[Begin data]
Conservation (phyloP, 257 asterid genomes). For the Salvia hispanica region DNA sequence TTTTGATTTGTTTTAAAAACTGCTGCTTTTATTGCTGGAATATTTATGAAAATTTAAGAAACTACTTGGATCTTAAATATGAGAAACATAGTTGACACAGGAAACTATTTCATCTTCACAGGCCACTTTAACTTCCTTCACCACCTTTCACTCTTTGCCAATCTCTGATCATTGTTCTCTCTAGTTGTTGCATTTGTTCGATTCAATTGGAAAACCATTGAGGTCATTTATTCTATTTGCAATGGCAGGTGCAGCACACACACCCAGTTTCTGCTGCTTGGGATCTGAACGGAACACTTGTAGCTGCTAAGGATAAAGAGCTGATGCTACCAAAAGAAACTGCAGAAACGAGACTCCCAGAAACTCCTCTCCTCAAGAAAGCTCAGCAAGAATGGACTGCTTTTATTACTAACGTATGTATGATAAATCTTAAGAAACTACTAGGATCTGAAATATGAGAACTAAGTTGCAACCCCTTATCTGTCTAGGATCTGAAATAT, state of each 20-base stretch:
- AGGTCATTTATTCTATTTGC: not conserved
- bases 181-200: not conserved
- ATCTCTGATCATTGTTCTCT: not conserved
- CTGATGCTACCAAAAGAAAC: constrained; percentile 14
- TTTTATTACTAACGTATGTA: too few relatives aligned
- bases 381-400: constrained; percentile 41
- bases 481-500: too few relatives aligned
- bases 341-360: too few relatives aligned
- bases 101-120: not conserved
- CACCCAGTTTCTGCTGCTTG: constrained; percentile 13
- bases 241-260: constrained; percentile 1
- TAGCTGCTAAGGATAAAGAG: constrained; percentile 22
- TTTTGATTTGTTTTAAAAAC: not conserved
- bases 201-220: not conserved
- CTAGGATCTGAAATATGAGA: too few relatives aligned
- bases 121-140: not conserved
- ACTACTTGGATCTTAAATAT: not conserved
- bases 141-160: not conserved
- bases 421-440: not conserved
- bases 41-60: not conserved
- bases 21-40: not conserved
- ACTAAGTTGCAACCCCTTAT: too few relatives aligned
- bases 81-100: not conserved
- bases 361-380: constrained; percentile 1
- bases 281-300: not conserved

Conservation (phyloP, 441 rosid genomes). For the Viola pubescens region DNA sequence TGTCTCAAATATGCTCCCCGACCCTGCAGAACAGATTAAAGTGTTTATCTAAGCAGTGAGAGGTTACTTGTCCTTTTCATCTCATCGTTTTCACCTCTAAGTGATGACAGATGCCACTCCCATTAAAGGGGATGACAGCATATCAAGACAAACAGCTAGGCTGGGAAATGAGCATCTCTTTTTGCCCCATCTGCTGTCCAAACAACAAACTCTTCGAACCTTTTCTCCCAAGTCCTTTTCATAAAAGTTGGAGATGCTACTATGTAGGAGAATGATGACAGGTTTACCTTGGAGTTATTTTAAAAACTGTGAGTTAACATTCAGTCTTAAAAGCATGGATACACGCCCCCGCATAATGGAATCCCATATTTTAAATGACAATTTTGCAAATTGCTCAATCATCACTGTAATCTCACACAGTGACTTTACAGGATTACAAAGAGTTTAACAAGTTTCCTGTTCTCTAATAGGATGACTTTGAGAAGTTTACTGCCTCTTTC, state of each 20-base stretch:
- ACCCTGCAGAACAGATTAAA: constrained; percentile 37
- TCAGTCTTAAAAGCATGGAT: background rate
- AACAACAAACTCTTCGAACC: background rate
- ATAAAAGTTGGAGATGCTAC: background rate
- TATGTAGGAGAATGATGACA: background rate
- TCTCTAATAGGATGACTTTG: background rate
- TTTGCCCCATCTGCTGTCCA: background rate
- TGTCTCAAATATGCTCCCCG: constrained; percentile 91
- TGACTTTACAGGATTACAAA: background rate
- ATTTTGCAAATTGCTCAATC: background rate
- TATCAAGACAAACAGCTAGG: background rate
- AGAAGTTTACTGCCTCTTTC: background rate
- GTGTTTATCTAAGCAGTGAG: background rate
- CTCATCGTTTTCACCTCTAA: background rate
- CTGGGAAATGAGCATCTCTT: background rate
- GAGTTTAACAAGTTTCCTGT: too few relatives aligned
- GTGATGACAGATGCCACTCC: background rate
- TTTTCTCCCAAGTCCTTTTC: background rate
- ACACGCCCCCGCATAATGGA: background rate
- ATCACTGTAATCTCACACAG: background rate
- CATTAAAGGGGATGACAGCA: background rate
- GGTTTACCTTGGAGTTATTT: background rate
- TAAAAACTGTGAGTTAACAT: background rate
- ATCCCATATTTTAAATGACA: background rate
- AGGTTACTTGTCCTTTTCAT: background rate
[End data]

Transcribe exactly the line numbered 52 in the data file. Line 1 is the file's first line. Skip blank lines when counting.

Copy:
- AGGTTACTTGTCCTTTTCAT: background rate